Disciplinary Council Review
The Disciplinary Review Council will review the case of any student who is suspected of, or accused of, violating the American School of Genealogy’s Honor Code. This Disciplinary Council will consist of, at a minimum, the faculty member raising the issue, a faculty member uninvolved with the issue, the Vice President of Academic Studies, and two volunteer current students selected by the vice president. Students who are accused of violating the honor code will be allowed to present the details of their case to the council to be considered, along with other issues and evidence.
After a comprehensive evaluation of all relevant issues, the council will make a judgment as to whether or not a violation has occurred. If it has been found that there is indeed a violation, the council will make a judgment of the specific action to be taken. Minor offenses may warrant a warning, a letter or reprimand, or a failing grade on an assignment. Moderate violations may warrant a failing grade in the class or suspension from academic activities. Serious violations, such as plagiarism, may result in dismissal from the university and forfeiture of all tuition and fees.
The student retains the right of appeal to the school president. The president, in hearing the appeal and with the recommendations of the Honor Code Council, will offer a final binding resolution.
When a graduate is given an honor code violation such as plagiarism, a council will be convened consisting of the school vice president, the college president, and the student’s primary advisor.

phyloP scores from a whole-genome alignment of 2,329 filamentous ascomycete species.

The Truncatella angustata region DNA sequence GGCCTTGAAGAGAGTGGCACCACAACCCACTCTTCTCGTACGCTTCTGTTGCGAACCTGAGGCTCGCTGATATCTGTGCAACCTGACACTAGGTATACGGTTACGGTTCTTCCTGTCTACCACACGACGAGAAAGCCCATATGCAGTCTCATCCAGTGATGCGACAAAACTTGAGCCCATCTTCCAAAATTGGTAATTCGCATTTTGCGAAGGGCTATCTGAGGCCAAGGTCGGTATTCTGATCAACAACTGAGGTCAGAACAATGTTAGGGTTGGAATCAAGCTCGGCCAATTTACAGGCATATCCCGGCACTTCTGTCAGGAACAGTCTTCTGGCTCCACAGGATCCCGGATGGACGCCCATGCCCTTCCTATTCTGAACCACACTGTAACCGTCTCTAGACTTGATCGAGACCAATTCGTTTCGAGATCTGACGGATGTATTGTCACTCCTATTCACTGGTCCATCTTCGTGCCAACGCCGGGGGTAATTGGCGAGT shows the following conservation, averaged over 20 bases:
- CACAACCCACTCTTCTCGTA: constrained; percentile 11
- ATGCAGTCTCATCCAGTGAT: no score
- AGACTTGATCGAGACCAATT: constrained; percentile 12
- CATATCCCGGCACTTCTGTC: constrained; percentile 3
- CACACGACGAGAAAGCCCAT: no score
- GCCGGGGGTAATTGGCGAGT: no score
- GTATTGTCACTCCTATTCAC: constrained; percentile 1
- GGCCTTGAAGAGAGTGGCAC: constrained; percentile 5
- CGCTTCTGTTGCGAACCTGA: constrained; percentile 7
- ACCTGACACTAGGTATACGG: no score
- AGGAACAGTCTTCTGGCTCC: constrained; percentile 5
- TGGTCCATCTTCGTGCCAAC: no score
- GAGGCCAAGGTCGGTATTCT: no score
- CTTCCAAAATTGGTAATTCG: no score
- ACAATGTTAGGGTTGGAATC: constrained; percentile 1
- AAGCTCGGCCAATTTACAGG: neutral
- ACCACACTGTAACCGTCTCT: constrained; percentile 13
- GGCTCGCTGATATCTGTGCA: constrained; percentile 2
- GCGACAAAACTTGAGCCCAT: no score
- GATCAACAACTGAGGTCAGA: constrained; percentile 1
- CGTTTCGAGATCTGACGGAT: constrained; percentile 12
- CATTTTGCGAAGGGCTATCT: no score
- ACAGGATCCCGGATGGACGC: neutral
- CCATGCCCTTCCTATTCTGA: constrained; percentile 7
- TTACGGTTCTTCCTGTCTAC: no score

The American School of Genealogy’s Honor Code works to benefit all students, instructors and administrators in the school and is based on the mutual trust and respect of those bound by its principles. The student’s enrollment at the School of Genealogy and the acceptance of the school’s honor code entitles all students to the presumption of academic honesty until otherwise proven. This presumption of honorable behavior makes it the responsibility of all students and instructors to promptly report suspected violations of the honor code.
F. Voluntary Withdrawal
General Leave of Absence
Students that confront extreme conditions that prevent them from continuing their studies (such as serious illnesses, family emergencies, or other major crises) may petition the school for a temporary leave of absence. Most leaves do not exceed 26 weeks, but under the most extreme conditions a period of 53 weeks may be allowed. Students granted a leave of absence will be allowed to exit their program, and, when able to continue their studies, re-enroll for courses. During the leave of absence a grade of “incomplete” will be entered in the student’s permanent record.
Requests for leaves of absence should be submitted in writing to the primary mentor with copies submitted to the course instructors and to headquarters.